My Favorite Dystopian Novels
I’m glad to see the resurgence of dystopian novels lately. Who wants to read those pie-in-the-sky utopian novels, right? It’s much more fun to think of a totally messed-up future than to think about one filled with unicorns and rainbows. For whatever reason, we seem to be attracted to thinking about our potential dark sides.
One of the reasons I love dystopian narratives so much is that they remind me that things could always be a lot worse. So here’s my top ten favorite dystopians and the reasons why I wouldn’t want to live in those worlds (even though the books are terrific):
10. Wither by Lauren DeStefano—I’d make a rotten polygamist wife. As soon as I figured out how to get my sister wives to do all the cooking and cleaning, I’d willingly give up all rights to the husband in return.
9. The Leftovers by Tom Perrotta—This one’s a bit of a cheat because I haven’t read it yet, but it’s high on my list. Post-rapture living could be pretty depressing, especially when you’re among the ones left on Earth.
8. Fahrenheit 451 by Ray Bradbury—Any world where they burn books is not a world I want to live in.
7. The Giver by Lois Lowry— Dying before I can qualify for a senior discount is a real downer. I’m seriously waiting for the day when I can take advantage of all those sweet elderly deals.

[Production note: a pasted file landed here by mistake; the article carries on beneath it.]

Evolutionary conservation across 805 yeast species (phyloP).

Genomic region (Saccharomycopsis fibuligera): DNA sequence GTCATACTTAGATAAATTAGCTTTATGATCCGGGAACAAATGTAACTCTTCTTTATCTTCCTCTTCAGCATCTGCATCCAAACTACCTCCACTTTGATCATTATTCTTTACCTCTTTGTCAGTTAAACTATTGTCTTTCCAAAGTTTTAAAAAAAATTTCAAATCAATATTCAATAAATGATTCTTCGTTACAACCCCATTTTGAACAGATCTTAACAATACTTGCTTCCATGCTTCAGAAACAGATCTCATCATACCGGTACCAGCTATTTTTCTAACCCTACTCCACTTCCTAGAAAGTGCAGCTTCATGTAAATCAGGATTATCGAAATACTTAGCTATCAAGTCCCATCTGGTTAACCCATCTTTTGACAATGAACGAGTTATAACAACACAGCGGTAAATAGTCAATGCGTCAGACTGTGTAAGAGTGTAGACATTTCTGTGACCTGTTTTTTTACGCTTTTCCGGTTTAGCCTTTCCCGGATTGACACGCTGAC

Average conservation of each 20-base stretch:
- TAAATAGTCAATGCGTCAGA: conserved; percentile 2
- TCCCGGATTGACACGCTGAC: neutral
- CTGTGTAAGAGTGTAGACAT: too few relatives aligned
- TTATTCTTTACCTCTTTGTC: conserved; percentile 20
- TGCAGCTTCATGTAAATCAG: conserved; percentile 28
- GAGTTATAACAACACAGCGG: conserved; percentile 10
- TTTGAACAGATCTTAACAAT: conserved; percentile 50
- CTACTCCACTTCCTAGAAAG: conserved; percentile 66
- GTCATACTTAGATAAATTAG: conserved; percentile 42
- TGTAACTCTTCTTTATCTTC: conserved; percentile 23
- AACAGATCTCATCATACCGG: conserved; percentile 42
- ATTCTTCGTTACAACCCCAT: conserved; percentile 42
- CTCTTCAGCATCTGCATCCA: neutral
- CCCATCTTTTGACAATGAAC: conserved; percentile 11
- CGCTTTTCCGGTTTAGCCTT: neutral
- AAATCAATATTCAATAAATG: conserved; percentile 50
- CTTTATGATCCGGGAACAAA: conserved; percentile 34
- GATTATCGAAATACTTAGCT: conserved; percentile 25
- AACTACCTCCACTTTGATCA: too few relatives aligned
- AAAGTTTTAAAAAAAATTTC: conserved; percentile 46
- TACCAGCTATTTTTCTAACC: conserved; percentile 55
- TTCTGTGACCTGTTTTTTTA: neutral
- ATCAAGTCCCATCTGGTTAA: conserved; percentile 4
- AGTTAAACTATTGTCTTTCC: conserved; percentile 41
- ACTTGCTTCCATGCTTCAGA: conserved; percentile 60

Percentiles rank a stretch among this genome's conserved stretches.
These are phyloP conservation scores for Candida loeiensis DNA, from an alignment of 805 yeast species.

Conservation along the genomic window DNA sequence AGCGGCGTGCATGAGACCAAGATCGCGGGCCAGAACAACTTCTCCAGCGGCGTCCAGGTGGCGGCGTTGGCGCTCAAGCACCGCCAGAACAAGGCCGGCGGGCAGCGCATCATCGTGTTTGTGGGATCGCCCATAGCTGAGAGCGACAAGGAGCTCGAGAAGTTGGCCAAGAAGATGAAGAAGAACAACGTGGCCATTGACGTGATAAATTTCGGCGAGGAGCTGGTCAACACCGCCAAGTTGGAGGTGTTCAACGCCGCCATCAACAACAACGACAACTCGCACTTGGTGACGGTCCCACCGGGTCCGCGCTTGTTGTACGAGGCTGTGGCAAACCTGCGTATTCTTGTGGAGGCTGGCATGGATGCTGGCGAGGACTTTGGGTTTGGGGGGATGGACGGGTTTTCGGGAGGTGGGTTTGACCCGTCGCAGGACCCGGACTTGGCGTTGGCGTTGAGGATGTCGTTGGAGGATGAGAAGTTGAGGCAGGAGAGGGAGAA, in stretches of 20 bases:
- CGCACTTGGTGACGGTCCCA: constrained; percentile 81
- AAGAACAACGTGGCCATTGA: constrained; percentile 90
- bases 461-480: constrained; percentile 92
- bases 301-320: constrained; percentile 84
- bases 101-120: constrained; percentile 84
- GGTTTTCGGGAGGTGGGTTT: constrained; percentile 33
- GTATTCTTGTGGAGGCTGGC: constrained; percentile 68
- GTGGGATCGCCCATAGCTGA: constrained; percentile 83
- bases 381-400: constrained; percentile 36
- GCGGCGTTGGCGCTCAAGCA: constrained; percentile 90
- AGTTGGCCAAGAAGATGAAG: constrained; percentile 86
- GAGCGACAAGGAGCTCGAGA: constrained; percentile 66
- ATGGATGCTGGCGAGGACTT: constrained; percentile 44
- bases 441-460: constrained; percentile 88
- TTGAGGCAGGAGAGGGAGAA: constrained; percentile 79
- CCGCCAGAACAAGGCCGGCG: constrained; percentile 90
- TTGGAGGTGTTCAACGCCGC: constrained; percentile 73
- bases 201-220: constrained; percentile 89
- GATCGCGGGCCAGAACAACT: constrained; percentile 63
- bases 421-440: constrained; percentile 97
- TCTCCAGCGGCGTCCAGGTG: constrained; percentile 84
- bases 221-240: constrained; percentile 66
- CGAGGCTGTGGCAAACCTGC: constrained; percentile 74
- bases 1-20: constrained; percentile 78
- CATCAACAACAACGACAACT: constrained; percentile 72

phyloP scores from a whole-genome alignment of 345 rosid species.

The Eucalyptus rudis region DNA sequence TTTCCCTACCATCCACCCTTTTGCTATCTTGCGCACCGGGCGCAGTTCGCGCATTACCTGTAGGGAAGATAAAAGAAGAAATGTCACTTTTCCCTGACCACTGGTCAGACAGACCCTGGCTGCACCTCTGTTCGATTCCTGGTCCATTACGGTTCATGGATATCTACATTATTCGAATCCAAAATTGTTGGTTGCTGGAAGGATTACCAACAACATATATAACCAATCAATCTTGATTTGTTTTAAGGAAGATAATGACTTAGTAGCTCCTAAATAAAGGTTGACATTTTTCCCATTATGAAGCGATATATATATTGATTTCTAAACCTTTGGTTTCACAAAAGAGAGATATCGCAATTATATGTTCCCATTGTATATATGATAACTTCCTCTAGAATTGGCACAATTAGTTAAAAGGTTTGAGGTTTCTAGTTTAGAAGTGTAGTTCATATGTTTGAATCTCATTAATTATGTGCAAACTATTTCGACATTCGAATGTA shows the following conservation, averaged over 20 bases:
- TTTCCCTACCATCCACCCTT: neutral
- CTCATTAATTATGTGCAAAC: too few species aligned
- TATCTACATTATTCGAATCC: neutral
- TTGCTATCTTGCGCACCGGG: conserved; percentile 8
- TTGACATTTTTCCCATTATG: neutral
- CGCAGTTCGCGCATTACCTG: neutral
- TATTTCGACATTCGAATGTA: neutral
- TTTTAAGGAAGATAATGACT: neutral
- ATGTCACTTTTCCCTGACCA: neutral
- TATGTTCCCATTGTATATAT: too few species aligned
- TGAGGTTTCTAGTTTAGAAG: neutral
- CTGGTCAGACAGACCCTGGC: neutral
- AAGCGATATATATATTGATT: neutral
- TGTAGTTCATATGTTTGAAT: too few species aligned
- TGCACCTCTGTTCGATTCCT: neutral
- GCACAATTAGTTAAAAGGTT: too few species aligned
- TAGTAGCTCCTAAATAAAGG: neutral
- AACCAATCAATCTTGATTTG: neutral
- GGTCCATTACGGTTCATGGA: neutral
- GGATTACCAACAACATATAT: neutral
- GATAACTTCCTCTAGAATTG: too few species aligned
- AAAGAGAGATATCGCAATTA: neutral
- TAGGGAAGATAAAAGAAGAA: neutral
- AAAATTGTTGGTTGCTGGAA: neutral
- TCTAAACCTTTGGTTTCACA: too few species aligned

6. Oryx and Crake by Margaret Atwood—There’s no way I can live without my Kindle and
air-conditioning. This world isn’t going to work for me.
5. Planet of the Apes by Pierre Boulle—Yeah, it sounds great…until the apes cage us. This is why we must be nice to animals.
4. The Uglies by Scott Westerfield—Being pretty—without a lot of work—sounds good, but I suspect we’d all miss our bad hair days. How can we appreciate beauty without a pimple or two and a crossed-eye or something?
3. 1984 by George Orwell—There’s no way I could function in a world this controlled. I’d never be able to follow all those rules.
2. The Hunger Games trilogy by Suzanne Collins—Katniss has some sweet skills; I, however, would be in trouble if my name was drawn to fight in the games. Ten minutes in the ring with some of those kids, and I’d be crying for my mommy.
1. The Handmaid’s Tale by Margaret Atwood—I can’t imagine living in a world where my sole job could be giving birth tobabies for gross old theocrats. Ick. This is the book that taught me why feminism matters. Plus, I look terrible in capes.
My debut novel, The Predicteds, isn’t technically a dystopian novel; it’s more like a prequel
to a dystopian world. It explores the very cusp of a technological change that will potentially have far-reaching effects, depending on how people respond. In the world of The Predicteds, scientists have invented a computer program called PROFILE that can predict a teenager’s propensity for violence. While the characters in the novel tentatively open their lives to PROFILE, we have to wonder how that little opening—the acceptance of something so dangerous—can forever change the world for years to come. The Predicteds takes place on the very edge of what could become dystopian world, one that may not be so far away.
Now that’s scary.